What is a business coach and why businesses need them

What is a business coach and why businesses need them

Business is booming for business coaches because most owners and CEOs don't have official leadership training. Here's how and why to become one.

It's like a kid's joke: What is a business coach? The punchline is nothing but a laughing matter though: a business coach is totally necessary.

The business of business coaching is booming in these fast changing and uncertain times. Pretty much every company on the planet has had to pivot and many business owners need help working out new ways to do what they do.

Here's the thing. Most business owners, CEOs and leaders don't actually have any official leadership training.

Many are often really great technicians at their craft and at doing what their job requires but when they get to a position of leadership they realise it's a completely different game to management.

It's a skill that anyone can learn. When you're coaching a business, you're teaching them about psychology and human behaviour and thinking. It adds massive value to a company.

How much value? Businesses are commonly prepared to pay anywhere between $5000 and $30,000 a month.

These changing times have shown you don't need to be in the same location as a business to serve it, so it's a career you can do from anywhere which is a pretty powerful thing.

In answering what is a business coach, one definition is they help leaders not just inspire but create a brightness of future for people in their team. They show leaders how to make everyone feel empowered and pumped to come to work.

What they don't have to do is understand the craft of the business to understand how the actual business runs.

From a coaching point of view there are four elements a business coach can help a business with. They need to be expert on two.

The first is the environment of the company.

This means things like the mission and vision of the business, the values of the organisation. The attitude, the ethos. Whether it's functional or chaotic, healthy or toxic—and whether it needs to be changed.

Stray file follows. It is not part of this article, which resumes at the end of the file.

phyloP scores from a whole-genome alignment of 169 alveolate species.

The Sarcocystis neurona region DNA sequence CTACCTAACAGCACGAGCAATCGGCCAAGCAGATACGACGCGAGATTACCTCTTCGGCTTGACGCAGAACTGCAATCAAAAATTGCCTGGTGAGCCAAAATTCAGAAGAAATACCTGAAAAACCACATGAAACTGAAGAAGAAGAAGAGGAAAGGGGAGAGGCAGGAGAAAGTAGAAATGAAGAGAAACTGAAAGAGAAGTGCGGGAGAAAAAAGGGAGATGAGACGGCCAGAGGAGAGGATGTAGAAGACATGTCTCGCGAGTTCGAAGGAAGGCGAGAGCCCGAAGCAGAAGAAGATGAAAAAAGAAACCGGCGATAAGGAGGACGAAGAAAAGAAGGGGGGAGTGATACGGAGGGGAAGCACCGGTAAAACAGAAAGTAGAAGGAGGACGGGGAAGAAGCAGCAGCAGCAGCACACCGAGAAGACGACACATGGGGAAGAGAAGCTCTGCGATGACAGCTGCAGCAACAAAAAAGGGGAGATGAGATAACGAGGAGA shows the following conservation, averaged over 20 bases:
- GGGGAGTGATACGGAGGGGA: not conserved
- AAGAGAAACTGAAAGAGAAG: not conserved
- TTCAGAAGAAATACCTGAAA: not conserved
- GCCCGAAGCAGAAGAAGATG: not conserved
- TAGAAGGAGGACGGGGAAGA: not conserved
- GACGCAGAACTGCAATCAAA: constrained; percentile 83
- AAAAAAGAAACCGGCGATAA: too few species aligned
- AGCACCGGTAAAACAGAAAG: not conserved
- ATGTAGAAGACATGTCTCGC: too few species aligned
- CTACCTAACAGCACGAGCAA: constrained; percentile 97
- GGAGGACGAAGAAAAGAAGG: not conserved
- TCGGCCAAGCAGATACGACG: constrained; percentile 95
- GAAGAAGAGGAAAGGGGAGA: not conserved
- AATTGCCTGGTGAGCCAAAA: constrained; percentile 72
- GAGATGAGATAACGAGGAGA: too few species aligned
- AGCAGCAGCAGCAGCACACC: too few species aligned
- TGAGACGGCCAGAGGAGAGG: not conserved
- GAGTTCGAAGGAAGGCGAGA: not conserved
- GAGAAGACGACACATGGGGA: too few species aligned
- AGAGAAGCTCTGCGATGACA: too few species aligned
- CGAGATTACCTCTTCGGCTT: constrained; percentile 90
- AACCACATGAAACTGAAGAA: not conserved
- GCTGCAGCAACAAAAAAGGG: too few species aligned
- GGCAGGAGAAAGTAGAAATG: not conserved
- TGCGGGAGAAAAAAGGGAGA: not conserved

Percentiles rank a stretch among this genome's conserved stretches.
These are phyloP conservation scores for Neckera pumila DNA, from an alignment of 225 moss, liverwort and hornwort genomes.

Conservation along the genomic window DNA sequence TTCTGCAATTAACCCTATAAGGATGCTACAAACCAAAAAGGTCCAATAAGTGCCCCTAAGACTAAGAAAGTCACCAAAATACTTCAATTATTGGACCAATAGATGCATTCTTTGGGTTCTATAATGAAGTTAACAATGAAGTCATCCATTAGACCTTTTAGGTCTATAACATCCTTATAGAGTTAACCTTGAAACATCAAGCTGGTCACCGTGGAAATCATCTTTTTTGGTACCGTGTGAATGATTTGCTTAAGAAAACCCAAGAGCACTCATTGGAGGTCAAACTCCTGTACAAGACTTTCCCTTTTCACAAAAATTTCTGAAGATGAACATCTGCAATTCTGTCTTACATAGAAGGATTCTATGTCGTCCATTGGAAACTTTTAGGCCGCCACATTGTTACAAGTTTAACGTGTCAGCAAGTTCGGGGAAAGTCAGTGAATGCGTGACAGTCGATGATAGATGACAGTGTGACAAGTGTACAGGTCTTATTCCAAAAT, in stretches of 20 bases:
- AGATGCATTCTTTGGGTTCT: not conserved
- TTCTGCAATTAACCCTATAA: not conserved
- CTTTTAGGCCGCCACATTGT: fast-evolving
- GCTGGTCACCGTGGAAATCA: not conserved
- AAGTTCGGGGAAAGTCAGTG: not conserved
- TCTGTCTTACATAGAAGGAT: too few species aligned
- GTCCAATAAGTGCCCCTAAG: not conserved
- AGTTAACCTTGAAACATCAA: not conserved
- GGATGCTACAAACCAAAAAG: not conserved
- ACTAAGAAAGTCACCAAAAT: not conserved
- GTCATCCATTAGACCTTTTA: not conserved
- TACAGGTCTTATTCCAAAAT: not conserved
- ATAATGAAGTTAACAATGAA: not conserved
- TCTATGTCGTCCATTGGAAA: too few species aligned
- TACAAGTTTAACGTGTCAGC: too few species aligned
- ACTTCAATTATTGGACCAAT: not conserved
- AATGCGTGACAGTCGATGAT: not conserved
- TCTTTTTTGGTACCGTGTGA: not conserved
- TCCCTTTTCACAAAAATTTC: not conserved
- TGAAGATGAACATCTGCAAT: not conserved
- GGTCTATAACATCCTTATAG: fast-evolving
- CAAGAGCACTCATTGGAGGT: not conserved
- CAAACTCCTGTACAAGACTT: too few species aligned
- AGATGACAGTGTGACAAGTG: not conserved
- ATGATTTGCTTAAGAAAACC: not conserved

Business coaches don't need to be experts at bottom lines or with strategies. They have to understand human behaviour and work culture.

The second thing is the structure of the business. It still blows me away now how many businesses have no internal structure and would be well served by a business coach.

Business coaches understand the need for—and know how to implement—structure and processes, manuals, training, benchmarks and KPIs.

One of my first jobs was a sales job, but I never got any sales training. I didn't get trained once! I never had a system taught to me on how to actually sell so the business was heavily reliant on employing people who already had a natural ability.

That's a crazy way to run a business.

Again, as a business coach you don't have to understand the craft of the business—for instance, if you're a media company, your craft is media—just how to run if from the top levels of environment and structure.

The exciting thing is business coaching is something you can trained in, and it adds a phenomenal amount to any business.

Right now is a great time to upskill.

If you'd like to find out more about what is a business coach and why businesses need them at The Coaching Institute's virtual two-day business training 'How To Succeed As A Coach In 2020' kicking off on July 11, with me and 20 other great coaches from around the world.

Call it a smart business move.

Matt Lavars is one of Australia's leading coaches, trainers and speakers, and head facilitator at The Coaching Institute. In between mentoring thousands of coaches and leaders all around Australasia and helping others build incredible culture, Matt is passionate about fitness and music. His healthy office lunches whipped up in five minutes are the stuff of legend.

Matt Lavars
Matt LavarsThe Coaching Institute